In the summer of 2000 I went on holiday with my family to northern Spain. We stayed in a village called Colombres, pretty much on the border between Asturias and Cantabria, near the Picos de Europa. I got really sunburnt when I spent most of a day bodysurfing, and spent the whole of the next day in bed reading Michael Frayn’s Headlong. But anyway, during this trip I had an unusually intense (for me) experience with a piece of visual art that still surprises me when I’m reminded of it today.
So as I said we were staying in Asturias but my sister developed this plan to go to Madrid. It’s like a 7 hour journey, but we did it anyway. The parents and uncle remained in Colombres and the kids (me, 3 sisters, a couple of their friends) jumped on a bus early one morning and by early afternoon we were in Madrid. No place to stay, but a plan to stay out all night and get on a bus back up north early the next morning. It was a good plan, and typical of my sister. We went to two of Madrid’s major art museums, the Prado and the Reina Sofia. At the latter, we saw Picasso’s Guernica, which was pretty amazing, what with being about the size of a house. But what really surprised me was Diego Velazquez’s Las Meninas, which was at the Prado. Here it is (in reality it’s pretty big, like 8 feet tall or something. At least, as far as I remember):
Like I said, it was unusual for me, and that’s because while I admire visual art and like to go around galleries and so on, I never developed that deep a connection with it, partly due to never being particularly good at drawing or anything, I guess. So I was completely ignorant of this painting’s existence before actually seeing it for the first time; in fact, I doubt that I had heard of the artist, either. I later discovered that it’s one of the most significant paintings in the history of Western art, basically because it is so epicly meta. At first glance it’s just a picture of a little girl surrounded by courtiers. But it’s a far stranger composition than that. You’ve got to imagine it hanging in a gallery where just about every other painting is a standard portrait of some nobleman or king, or a religious scene. The setting, and the amount of stuff going on, immediately sets it apart. It’s also worth considering (although I didn’t at the time, due to the aforementioned ignorance of things artistic) that there was a sort of political-cultural debate going on at the time about what painting actually was – whether it was mere craft, or should be considered among the liberal arts. Strange to think now, but back then painters were thought of as more artisan than artist: someone who could do something useful with their hands, a bit like a carpenter.
Anyway, the contribution of Las Meninas to the “is painting art” debate isn’t remotely what struck me at the time: the thing about it is, the more you look at it the more weird you realize it is (especially, again, considering what most artists were painting at the time). Basically, Velazquez is totally screwing with the viewer’s head. If you look at the background of the painting, there is hanging on the far wall a picture of two people. But it’s not a picture, it’s a mirror and it’s showing us something that lies outside the frame of the picture – in fact it’s showing what sits at the point of view from which the painting has been done. It’s the king and queen, sitting to have their portrait painted. Then we realize that on the left side of the painting is a self-portrait of Velazquez, standing at the easel which holds the picture of the king and queen that he’s working on. This makes the painting incredibly active, because by giving us the perspective of the king and queen, he’s drawing us inside the painting. It’s like… films and TV shows that use documentary-style filming, or a choose your own adventure book, or a video game, or one of those crazy simulator rides that moves in time to a video being played at the front (do those things still exist, BTW?). It’s totally breaking the fourth wall! It’s inventing post-modernism before modernism has even come along (see also: Don Quixote (ha: self-referential artworks were clearly A Thing in early-modern Spain) and Tristram Shandy).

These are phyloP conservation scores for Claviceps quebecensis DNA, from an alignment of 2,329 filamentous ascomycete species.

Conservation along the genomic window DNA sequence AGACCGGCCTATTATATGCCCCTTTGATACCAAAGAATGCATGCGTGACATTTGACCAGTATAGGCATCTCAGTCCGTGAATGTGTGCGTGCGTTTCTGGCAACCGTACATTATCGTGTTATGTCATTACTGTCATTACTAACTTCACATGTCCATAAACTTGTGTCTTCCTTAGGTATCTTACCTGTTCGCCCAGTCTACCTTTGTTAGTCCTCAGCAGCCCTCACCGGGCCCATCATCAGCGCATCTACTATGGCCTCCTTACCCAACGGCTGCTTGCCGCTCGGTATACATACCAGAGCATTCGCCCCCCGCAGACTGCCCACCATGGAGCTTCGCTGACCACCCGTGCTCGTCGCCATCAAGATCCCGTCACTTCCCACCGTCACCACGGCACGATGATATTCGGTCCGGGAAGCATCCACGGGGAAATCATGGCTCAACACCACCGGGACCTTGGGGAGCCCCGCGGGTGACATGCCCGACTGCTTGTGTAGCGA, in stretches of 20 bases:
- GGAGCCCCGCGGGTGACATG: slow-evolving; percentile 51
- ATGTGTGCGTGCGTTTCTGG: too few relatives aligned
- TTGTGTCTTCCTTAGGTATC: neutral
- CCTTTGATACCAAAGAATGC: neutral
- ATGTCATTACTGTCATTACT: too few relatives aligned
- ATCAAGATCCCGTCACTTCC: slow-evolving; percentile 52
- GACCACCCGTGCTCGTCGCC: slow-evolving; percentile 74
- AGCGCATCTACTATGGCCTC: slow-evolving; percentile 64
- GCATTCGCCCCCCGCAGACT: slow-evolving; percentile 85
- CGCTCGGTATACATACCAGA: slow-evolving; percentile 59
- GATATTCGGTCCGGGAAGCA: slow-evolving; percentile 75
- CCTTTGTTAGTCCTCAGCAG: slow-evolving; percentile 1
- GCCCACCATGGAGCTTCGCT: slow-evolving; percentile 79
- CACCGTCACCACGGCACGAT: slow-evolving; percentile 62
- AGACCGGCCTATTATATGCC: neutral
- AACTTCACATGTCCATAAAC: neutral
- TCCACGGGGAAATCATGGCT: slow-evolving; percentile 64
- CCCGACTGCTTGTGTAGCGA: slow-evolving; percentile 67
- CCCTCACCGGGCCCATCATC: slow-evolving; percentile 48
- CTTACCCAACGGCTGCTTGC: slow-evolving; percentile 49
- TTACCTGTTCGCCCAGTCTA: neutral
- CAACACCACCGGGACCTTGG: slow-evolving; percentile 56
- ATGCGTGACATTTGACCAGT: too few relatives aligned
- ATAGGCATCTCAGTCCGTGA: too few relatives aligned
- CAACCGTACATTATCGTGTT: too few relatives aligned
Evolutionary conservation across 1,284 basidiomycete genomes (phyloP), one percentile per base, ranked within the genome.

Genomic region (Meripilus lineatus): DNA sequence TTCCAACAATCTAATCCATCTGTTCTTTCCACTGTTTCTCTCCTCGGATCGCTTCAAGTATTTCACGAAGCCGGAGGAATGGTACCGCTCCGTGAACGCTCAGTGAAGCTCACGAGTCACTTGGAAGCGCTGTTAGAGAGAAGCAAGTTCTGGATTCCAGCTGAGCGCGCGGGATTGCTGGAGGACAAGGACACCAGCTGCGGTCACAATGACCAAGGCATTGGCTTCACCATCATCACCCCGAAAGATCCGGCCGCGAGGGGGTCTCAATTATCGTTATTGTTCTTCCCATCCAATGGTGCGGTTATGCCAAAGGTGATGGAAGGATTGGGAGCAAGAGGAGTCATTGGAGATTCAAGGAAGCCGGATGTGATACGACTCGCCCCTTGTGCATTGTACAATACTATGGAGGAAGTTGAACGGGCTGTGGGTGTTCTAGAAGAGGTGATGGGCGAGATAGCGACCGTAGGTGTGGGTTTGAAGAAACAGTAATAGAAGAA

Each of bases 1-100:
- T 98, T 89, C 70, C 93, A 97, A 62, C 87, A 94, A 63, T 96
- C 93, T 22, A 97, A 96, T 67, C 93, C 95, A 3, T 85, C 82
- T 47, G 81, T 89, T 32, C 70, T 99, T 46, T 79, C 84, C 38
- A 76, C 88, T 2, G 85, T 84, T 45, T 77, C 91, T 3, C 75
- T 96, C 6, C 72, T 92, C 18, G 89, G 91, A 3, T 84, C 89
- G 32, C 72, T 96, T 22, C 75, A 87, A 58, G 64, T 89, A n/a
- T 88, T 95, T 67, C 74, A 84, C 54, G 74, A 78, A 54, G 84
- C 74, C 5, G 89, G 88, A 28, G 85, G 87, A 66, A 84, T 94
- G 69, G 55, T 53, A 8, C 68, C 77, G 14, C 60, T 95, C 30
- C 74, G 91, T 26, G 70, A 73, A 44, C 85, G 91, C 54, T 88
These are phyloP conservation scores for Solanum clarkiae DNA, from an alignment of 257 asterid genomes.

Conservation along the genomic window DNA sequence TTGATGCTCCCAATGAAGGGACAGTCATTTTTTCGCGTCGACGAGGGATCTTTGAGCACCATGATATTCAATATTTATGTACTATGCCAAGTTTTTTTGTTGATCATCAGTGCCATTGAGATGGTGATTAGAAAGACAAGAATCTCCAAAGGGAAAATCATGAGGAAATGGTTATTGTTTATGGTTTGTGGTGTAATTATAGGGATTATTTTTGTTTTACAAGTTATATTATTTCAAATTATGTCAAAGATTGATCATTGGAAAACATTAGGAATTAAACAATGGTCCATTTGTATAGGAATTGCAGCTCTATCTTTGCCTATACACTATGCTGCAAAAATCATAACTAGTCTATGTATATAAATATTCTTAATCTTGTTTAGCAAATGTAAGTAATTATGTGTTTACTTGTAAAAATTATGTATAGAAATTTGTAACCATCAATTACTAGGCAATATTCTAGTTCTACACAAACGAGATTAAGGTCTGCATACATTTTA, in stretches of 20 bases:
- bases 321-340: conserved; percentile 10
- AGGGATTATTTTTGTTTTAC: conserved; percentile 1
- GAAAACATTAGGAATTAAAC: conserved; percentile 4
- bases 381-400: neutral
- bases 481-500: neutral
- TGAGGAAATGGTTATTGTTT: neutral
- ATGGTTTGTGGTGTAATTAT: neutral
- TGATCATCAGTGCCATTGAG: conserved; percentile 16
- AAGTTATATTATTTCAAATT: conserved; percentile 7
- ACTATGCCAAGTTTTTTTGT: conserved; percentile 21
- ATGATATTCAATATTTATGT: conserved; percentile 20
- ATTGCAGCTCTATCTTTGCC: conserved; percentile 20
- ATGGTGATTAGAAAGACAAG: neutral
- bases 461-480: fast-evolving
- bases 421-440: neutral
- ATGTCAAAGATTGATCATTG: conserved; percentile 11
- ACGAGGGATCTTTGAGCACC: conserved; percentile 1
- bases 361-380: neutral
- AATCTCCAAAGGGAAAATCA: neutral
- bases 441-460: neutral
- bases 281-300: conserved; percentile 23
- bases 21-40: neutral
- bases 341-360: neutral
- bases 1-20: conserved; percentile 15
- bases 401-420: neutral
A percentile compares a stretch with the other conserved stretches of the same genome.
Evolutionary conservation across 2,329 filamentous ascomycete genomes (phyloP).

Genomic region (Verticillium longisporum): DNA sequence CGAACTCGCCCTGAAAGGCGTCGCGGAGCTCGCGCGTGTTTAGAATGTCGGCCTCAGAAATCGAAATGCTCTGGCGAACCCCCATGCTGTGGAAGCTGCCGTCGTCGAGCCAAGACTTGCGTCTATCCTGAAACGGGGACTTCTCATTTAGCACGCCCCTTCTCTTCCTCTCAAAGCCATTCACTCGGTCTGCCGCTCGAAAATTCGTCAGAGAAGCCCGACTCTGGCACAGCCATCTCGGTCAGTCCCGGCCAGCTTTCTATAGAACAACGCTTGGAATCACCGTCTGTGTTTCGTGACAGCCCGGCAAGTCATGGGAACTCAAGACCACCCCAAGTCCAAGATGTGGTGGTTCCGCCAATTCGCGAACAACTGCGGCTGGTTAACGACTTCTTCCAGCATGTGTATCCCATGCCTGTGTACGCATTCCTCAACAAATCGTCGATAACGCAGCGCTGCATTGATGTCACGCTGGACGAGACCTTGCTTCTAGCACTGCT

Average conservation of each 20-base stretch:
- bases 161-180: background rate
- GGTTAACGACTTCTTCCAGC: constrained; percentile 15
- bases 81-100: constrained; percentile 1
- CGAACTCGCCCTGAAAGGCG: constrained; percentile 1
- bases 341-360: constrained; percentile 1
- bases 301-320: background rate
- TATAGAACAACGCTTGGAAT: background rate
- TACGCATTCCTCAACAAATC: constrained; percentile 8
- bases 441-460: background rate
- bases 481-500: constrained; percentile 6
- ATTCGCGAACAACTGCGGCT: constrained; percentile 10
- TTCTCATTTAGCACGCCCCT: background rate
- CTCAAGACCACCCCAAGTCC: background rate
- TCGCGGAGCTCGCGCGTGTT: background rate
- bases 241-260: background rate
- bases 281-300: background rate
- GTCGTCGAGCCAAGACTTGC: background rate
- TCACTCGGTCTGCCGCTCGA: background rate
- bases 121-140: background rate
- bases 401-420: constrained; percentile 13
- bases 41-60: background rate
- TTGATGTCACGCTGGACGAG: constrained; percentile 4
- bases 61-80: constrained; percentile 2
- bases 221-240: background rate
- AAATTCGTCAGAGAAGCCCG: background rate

Looking at this picture was one of those “whoa” moments, like when you first think to yourself “what if I’m dreaming now, and what I think is a dream from last night, that’s the real world.” Or something.
What really cemented the thing in my head, though, was that a couple of months later I was in Barcelona at the end of a month Interailing and I went to the Picasso museum and discovered, like, an entire room of crazy cubist variations that Picasso had done on Las Meninas! And I thought, if Picasso liked that picture, it must have been good.
OK so what made me write all this now? Well I just came across this website, which is collecting people’s recreations by staged photograph of famous paintings. Half way down, what do I see?